The first line prevention for surgical abortion is preventing unwanted pregnancy. Pregnant women should seek medical assistance and not self-medicate or turn to folk remedies (e.g. eating pineapple) in order to terminate a pregnancy.

Especially in women after multiple surgical abortions, there is a higher risk of damage to cervix or uterus in the process because any instrument is inserted inside the uterus can potentially cause scarring in these areas, especially when it's done multiple times. However, surgical removal of the scar tissue can usually solve the problem and restore fertility.

Having multiple abortions can result in a higher risk that the placenta will implant abnormally in future pregnancies. Since it doesn’t affect fertility it is an obstetrical complication of abortions.

An increased risk of premature delivery was found following multiple surgical, but not first trimester, medical IAs. While this could reflect the effect of repeated surgical trauma to the cervix, this needs further exploration in future studies with long-term periods of follow-up.

Having an abortion will not usually affect woman’s chances of becoming pregnant and having normal pregnancies in future. Additionally, there is no scientific evidence to support the idea that having an abortion is any more dangerous to a woman’s long-term mental health than delivering and parenting a child she did not intend to have or placing a baby for adoption. Studies demonstrate that the predominant feeling following abortion is one of relief and diminution of stress.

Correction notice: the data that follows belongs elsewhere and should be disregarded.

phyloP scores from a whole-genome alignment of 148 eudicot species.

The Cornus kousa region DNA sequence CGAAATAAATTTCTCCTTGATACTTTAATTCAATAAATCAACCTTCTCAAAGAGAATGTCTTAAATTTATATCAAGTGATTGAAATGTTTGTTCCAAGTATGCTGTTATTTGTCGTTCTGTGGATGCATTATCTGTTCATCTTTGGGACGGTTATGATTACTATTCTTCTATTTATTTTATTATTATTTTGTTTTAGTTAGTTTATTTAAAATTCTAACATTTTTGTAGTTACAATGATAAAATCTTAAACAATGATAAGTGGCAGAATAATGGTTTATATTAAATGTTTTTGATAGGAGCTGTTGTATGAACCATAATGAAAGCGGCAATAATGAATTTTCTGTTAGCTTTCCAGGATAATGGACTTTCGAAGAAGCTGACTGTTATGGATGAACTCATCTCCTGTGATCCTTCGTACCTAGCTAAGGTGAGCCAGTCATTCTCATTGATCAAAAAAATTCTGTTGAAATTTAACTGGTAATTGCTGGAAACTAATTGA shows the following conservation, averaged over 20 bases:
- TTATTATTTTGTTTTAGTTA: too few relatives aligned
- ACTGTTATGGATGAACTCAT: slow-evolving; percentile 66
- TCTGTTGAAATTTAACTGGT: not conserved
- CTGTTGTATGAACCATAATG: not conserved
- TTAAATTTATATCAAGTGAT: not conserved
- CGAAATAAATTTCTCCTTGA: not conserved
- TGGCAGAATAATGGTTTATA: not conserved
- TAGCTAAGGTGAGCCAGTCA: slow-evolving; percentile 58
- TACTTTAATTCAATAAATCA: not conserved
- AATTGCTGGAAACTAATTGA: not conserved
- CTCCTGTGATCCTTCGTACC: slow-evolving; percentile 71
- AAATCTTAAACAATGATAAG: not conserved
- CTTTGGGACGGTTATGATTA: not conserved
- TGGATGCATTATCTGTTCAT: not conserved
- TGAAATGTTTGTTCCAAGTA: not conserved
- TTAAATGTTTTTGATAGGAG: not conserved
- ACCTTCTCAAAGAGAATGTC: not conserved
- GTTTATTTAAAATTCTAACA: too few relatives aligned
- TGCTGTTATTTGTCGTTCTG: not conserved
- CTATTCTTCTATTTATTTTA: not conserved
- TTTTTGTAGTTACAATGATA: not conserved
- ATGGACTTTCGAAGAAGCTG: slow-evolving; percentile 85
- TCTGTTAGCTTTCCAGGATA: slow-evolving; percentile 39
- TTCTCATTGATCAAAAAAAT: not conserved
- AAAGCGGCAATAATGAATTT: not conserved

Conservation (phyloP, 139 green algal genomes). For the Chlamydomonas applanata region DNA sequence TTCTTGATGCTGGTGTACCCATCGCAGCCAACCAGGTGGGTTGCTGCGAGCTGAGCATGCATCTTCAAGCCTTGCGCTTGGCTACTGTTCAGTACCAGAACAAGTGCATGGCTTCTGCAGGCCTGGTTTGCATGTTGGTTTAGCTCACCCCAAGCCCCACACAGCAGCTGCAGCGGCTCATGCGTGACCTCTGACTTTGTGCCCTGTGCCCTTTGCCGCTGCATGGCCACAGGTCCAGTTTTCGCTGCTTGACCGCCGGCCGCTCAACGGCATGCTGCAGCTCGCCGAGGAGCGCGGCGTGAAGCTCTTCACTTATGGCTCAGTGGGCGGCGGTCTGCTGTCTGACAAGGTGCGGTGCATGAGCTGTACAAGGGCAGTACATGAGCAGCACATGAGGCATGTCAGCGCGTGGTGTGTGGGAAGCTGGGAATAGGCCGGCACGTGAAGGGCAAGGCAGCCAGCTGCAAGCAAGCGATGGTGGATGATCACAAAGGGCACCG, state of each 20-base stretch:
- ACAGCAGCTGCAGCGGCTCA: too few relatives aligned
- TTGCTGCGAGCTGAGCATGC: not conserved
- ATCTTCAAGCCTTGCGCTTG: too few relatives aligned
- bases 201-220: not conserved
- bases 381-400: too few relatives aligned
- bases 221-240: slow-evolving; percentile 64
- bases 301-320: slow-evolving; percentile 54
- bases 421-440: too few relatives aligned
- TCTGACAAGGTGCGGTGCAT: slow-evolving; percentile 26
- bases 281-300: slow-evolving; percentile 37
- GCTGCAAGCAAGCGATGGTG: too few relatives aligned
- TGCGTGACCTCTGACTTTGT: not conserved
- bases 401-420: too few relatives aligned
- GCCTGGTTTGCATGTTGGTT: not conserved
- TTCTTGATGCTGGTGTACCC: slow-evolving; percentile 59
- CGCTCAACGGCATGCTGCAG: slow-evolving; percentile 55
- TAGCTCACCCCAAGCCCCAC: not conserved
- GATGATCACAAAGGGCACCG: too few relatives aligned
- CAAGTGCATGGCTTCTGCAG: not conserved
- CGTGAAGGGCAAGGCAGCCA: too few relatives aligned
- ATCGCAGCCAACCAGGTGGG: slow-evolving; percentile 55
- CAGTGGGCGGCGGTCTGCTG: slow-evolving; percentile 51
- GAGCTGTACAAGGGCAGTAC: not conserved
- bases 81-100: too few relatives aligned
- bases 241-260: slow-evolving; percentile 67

Although it is very uncommon, women undergoing abortion after 25 weeks gestation sometimes give birth to a fetus that may survive briefly (occurring 0 to 13% or 0 to 50%, depending on the method and gestation). Longer term survival is possible after 22 weeks.

If medical staff observes signs of life, they may be required to provide care: emergency medical care if the child has a good chance of survival and palliative care if not. Induced fetal demise before termination of pregnancy after 20–21 weeks gestation is recommended to avoid this.

Find more about related issues


Abortion ―sourced from Wikipedia licensed under CC BY-SA 3.0
abortion how 55.2 ―sourced from QA System Wikispaces licensed under CC BY-SA 3.0
Abortion ―sourced from Aware licensed under CC BY-SA 3.0
Late termination of pregnancy ―sourced from Wikipedia licensed under CC BY-SA 3.0
Dilation & curettage ―by Andrew c licensed under CC BY-SA 3.0
Vacuum aspiration ―by Andrew c licensed under CC BY-SA 3.0
Creative Commons License
Except where otherwise noted, content on this site is licensed under a Creative Commons Attribution-ShareAlike 4.0 International License, involving multiple copyrights under different terms listed in the Sources section.